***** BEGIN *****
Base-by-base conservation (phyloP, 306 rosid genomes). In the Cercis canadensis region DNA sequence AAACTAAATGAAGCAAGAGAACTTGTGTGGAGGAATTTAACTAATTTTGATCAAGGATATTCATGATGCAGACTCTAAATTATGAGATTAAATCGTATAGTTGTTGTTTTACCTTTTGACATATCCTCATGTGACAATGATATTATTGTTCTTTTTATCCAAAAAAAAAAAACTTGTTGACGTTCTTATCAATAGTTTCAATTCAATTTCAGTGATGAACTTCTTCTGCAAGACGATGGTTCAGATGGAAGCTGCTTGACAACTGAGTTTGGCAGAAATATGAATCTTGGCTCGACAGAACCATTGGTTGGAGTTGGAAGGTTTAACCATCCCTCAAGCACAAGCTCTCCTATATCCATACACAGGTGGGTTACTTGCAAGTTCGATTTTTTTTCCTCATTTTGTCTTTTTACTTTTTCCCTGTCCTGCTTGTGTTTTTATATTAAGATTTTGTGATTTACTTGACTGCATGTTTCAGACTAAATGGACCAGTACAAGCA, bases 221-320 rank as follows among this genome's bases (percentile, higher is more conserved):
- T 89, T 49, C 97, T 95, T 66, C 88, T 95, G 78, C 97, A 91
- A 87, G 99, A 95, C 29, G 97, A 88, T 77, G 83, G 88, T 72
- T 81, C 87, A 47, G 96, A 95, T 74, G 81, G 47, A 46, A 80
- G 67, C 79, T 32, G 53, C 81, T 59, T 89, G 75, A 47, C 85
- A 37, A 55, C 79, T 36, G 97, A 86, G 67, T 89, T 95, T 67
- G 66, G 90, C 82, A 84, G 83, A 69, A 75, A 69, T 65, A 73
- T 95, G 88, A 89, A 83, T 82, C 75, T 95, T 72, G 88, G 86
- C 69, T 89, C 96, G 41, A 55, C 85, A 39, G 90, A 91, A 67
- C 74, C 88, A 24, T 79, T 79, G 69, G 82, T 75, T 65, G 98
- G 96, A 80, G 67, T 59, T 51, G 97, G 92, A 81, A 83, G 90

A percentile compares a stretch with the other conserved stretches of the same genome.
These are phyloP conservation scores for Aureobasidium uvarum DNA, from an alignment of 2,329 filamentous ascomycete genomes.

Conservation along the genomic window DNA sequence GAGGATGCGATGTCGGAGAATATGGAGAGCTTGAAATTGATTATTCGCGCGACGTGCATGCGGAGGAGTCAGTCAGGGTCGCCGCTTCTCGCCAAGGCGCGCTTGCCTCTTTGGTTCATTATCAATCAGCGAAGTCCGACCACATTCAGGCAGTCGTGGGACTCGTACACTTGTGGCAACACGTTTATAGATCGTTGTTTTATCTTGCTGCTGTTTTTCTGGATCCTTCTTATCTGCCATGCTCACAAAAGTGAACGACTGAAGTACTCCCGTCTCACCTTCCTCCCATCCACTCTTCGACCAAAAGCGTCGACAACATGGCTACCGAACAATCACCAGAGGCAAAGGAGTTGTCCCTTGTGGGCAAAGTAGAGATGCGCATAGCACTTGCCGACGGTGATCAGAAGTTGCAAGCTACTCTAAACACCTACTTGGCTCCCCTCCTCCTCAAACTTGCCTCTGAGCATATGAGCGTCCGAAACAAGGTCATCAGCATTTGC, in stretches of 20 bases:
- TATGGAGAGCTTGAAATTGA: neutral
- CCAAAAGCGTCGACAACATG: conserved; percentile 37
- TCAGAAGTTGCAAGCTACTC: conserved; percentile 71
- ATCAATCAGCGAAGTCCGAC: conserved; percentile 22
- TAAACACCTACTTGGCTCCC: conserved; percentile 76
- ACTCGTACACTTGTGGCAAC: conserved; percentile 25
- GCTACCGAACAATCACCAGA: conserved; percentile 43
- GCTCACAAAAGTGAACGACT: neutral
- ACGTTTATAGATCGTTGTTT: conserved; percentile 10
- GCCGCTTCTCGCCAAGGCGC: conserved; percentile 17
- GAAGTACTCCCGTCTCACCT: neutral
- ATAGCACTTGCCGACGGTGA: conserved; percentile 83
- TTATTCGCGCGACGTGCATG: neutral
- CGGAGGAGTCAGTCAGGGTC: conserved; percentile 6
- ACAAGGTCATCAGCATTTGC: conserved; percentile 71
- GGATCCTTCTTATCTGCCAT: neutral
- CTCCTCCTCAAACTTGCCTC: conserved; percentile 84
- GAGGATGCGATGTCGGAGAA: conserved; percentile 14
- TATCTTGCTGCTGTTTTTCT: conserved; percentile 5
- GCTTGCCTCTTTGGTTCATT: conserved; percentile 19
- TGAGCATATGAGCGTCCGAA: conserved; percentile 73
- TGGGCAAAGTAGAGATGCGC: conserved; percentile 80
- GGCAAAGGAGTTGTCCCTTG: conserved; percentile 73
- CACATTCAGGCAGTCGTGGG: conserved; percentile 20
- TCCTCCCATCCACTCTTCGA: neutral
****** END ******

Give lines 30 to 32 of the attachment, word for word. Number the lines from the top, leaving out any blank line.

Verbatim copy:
- GGATCCTTCTTATCTGCCAT: neutral
- CTCCTCCTCAAACTTGCCTC: conserved; percentile 84
- GAGGATGCGATGTCGGAGAA: conserved; percentile 14